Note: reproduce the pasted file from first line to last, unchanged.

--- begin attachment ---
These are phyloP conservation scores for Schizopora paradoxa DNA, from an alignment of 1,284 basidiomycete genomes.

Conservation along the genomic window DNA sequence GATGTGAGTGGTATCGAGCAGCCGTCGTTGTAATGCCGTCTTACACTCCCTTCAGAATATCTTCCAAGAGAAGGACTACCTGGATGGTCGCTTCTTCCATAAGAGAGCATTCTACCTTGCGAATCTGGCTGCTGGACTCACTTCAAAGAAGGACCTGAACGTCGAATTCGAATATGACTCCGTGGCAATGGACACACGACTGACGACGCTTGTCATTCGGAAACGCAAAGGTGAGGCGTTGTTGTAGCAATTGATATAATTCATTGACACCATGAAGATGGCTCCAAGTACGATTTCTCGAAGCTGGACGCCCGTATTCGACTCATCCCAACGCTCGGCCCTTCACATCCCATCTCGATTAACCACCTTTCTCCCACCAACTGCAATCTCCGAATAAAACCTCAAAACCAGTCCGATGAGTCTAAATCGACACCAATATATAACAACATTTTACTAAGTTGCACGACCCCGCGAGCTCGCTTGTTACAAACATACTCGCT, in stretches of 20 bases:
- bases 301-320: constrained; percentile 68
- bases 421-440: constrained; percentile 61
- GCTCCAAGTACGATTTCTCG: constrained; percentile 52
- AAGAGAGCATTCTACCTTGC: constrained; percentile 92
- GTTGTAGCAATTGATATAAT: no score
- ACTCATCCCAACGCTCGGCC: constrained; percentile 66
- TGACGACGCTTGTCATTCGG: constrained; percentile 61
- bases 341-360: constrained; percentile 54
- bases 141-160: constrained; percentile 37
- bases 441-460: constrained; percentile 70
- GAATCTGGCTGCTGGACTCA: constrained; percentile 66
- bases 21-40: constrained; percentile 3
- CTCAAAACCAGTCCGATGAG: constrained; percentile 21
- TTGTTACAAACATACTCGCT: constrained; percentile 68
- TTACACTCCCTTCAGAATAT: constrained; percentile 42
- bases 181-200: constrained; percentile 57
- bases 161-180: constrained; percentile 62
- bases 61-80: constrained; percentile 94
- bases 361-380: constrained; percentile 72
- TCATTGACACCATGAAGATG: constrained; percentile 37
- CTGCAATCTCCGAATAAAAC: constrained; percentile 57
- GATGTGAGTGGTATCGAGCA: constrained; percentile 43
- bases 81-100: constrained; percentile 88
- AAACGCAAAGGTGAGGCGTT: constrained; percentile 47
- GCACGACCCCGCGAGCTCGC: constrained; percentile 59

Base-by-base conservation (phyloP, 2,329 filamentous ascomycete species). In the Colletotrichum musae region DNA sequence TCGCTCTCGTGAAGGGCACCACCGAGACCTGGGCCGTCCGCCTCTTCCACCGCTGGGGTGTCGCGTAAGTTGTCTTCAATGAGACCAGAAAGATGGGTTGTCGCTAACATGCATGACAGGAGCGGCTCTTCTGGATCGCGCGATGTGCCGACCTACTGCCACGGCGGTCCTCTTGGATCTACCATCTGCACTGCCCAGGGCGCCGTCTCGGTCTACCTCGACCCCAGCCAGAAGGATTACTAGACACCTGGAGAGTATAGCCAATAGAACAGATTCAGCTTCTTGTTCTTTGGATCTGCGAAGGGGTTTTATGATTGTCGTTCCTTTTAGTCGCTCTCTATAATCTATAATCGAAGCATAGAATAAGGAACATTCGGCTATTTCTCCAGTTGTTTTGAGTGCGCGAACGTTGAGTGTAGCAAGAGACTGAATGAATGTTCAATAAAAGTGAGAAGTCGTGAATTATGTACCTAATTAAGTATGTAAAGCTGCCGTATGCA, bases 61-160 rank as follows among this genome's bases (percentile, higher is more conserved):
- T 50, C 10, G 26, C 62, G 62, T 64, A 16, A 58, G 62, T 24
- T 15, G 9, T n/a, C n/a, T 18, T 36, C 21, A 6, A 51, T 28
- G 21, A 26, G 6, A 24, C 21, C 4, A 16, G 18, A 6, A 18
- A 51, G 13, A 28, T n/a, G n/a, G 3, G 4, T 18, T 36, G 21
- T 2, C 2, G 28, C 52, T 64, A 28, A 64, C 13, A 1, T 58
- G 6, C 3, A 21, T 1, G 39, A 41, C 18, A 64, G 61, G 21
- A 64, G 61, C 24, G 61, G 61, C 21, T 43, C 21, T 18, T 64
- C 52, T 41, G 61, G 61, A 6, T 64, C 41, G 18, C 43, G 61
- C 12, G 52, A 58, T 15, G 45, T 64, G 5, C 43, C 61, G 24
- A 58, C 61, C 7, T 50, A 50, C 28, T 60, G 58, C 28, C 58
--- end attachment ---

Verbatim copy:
These are phyloP conservation scores for Schizopora paradoxa DNA, from an alignment of 1,284 basidiomycete genomes.

Conservation along the genomic window DNA sequence GATGTGAGTGGTATCGAGCAGCCGTCGTTGTAATGCCGTCTTACACTCCCTTCAGAATATCTTCCAAGAGAAGGACTACCTGGATGGTCGCTTCTTCCATAAGAGAGCATTCTACCTTGCGAATCTGGCTGCTGGACTCACTTCAAAGAAGGACCTGAACGTCGAATTCGAATATGACTCCGTGGCAATGGACACACGACTGACGACGCTTGTCATTCGGAAACGCAAAGGTGAGGCGTTGTTGTAGCAATTGATATAATTCATTGACACCATGAAGATGGCTCCAAGTACGATTTCTCGAAGCTGGACGCCCGTATTCGACTCATCCCAACGCTCGGCCCTTCACATCCCATCTCGATTAACCACCTTTCTCCCACCAACTGCAATCTCCGAATAAAACCTCAAAACCAGTCCGATGAGTCTAAATCGACACCAATATATAACAACATTTTACTAAGTTGCACGACCCCGCGAGCTCGCTTGTTACAAACATACTCGCT, in stretches of 20 bases:
- bases 301-320: constrained; percentile 68
- bases 421-440: constrained; percentile 61
- GCTCCAAGTACGATTTCTCG: constrained; percentile 52
- AAGAGAGCATTCTACCTTGC: constrained; percentile 92
- GTTGTAGCAATTGATATAAT: no score
- ACTCATCCCAACGCTCGGCC: constrained; percentile 66
- TGACGACGCTTGTCATTCGG: constrained; percentile 61
- bases 341-360: constrained; percentile 54
- bases 141-160: constrained; percentile 37
- bases 441-460: constrained; percentile 70
- GAATCTGGCTGCTGGACTCA: constrained; percentile 66
- bases 21-40: constrained; percentile 3
- CTCAAAACCAGTCCGATGAG: constrained; percentile 21
- TTGTTACAAACATACTCGCT: constrained; percentile 68
- TTACACTCCCTTCAGAATAT: constrained; percentile 42
- bases 181-200: constrained; percentile 57
- bases 161-180: constrained; percentile 62
- bases 61-80: constrained; percentile 94
- bases 361-380: constrained; percentile 72
- TCATTGACACCATGAAGATG: constrained; percentile 37
- CTGCAATCTCCGAATAAAAC: constrained; percentile 57
- GATGTGAGTGGTATCGAGCA: constrained; percentile 43
- bases 81-100: constrained; percentile 88
- AAACGCAAAGGTGAGGCGTT: constrained; percentile 47
- GCACGACCCCGCGAGCTCGC: constrained; percentile 59

Base-by-base conservation (phyloP, 2,329 filamentous ascomycete species). In the Colletotrichum musae region DNA sequence TCGCTCTCGTGAAGGGCACCACCGAGACCTGGGCCGTCCGCCTCTTCCACCGCTGGGGTGTCGCGTAAGTTGTCTTCAATGAGACCAGAAAGATGGGTTGTCGCTAACATGCATGACAGGAGCGGCTCTTCTGGATCGCGCGATGTGCCGACCTACTGCCACGGCGGTCCTCTTGGATCTACCATCTGCACTGCCCAGGGCGCCGTCTCGGTCTACCTCGACCCCAGCCAGAAGGATTACTAGACACCTGGAGAGTATAGCCAATAGAACAGATTCAGCTTCTTGTTCTTTGGATCTGCGAAGGGGTTTTATGATTGTCGTTCCTTTTAGTCGCTCTCTATAATCTATAATCGAAGCATAGAATAAGGAACATTCGGCTATTTCTCCAGTTGTTTTGAGTGCGCGAACGTTGAGTGTAGCAAGAGACTGAATGAATGTTCAATAAAAGTGAGAAGTCGTGAATTATGTACCTAATTAAGTATGTAAAGCTGCCGTATGCA, bases 61-160 rank as follows among this genome's bases (percentile, higher is more conserved):
- T 50, C 10, G 26, C 62, G 62, T 64, A 16, A 58, G 62, T 24
- T 15, G 9, T n/a, C n/a, T 18, T 36, C 21, A 6, A 51, T 28
- G 21, A 26, G 6, A 24, C 21, C 4, A 16, G 18, A 6, A 18
- A 51, G 13, A 28, T n/a, G n/a, G 3, G 4, T 18, T 36, G 21
- T 2, C 2, G 28, C 52, T 64, A 28, A 64, C 13, A 1, T 58
- G 6, C 3, A 21, T 1, G 39, A 41, C 18, A 64, G 61, G 21
- A 64, G 61, C 24, G 61, G 61, C 21, T 43, C 21, T 18, T 64
- C 52, T 41, G 61, G 61, A 6, T 64, C 41, G 18, C 43, G 61
- C 12, G 52, A 58, T 15, G 45, T 64, G 5, C 43, C 61, G 24
- A 58, C 61, C 7, T 50, A 50, C 28, T 60, G 58, C 28, C 58